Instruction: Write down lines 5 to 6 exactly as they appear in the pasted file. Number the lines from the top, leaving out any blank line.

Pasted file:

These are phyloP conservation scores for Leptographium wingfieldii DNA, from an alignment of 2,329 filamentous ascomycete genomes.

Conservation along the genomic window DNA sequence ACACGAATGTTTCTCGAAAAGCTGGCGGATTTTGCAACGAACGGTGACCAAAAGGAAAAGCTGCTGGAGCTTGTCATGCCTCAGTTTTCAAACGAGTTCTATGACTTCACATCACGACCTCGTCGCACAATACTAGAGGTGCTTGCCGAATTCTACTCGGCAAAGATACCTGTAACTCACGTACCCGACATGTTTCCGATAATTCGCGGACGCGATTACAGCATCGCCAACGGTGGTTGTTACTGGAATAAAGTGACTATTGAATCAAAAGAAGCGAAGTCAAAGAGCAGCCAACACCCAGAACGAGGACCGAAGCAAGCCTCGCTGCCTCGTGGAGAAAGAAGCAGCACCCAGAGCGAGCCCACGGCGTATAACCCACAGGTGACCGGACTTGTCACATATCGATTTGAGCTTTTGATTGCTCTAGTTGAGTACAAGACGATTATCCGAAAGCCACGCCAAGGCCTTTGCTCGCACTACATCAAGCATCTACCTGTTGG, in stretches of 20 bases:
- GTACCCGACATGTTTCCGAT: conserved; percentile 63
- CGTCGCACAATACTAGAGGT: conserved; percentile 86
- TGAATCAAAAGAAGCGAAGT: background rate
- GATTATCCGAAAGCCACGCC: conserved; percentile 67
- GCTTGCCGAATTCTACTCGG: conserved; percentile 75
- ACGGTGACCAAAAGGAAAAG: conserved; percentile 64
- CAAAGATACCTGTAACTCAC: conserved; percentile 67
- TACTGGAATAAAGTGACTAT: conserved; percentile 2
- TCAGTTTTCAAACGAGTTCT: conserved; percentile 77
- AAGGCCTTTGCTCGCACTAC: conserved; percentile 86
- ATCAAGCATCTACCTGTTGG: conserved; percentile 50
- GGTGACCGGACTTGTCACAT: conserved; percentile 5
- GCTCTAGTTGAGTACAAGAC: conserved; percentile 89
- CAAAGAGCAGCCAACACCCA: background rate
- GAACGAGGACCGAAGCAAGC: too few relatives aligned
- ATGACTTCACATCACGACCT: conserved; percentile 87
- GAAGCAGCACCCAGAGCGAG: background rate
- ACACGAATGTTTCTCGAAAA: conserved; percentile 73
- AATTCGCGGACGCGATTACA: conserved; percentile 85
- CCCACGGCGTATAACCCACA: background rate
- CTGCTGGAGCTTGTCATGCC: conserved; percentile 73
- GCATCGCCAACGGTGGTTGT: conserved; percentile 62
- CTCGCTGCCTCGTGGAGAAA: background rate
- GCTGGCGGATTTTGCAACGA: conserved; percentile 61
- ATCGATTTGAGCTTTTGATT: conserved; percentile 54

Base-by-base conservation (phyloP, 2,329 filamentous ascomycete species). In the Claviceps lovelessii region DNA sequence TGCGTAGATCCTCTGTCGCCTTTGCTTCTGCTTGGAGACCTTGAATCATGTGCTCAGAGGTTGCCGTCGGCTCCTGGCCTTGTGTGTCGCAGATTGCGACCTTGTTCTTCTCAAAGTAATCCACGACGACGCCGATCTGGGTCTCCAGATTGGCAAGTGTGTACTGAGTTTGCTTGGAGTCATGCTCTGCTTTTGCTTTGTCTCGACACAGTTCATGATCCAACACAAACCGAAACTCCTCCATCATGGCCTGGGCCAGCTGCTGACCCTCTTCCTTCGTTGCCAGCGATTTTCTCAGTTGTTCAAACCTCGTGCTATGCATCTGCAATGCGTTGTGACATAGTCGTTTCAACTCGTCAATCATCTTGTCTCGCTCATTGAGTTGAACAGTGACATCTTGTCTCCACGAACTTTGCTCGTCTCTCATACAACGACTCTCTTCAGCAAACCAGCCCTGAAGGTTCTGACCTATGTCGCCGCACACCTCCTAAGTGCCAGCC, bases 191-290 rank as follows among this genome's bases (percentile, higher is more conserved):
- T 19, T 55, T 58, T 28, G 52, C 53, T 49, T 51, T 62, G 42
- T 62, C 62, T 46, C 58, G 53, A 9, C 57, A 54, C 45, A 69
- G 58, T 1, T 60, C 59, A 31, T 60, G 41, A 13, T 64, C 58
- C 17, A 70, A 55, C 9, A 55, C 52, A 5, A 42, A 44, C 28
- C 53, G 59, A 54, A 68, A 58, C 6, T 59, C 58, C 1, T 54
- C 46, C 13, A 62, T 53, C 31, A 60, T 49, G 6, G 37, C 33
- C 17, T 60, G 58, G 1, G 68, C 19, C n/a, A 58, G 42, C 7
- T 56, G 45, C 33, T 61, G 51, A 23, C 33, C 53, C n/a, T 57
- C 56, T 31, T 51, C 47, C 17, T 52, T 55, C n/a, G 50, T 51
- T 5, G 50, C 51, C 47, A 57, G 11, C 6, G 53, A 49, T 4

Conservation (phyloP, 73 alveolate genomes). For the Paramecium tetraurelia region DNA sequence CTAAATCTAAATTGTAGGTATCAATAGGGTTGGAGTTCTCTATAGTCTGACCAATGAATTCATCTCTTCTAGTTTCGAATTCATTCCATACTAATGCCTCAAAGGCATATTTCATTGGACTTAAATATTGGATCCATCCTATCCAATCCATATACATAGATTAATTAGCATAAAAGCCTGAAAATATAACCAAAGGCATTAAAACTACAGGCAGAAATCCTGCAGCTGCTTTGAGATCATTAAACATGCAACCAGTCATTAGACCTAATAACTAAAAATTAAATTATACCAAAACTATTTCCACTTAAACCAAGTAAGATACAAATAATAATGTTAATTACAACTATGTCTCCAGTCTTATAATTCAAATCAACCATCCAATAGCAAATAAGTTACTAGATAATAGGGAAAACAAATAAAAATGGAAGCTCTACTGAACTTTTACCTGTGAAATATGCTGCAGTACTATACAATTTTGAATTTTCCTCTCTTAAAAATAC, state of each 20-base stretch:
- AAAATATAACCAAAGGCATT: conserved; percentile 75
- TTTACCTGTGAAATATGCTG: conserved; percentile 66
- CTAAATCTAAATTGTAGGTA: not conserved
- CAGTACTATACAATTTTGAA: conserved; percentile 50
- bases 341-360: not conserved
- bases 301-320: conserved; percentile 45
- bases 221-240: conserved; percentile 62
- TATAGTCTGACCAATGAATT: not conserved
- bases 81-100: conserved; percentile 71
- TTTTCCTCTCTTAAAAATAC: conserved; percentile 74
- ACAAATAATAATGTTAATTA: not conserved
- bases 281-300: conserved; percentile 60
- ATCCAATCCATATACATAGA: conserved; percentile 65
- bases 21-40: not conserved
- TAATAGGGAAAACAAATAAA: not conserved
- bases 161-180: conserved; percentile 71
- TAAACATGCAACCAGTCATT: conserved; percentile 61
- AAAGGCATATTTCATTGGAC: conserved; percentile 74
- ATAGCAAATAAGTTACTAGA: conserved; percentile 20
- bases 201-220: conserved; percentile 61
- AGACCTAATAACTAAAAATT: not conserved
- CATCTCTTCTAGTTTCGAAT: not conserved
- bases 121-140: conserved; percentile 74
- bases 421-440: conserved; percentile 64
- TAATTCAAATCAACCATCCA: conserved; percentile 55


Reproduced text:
- TGAATCAAAAGAAGCGAAGT: background rate
- GATTATCCGAAAGCCACGCC: conserved; percentile 67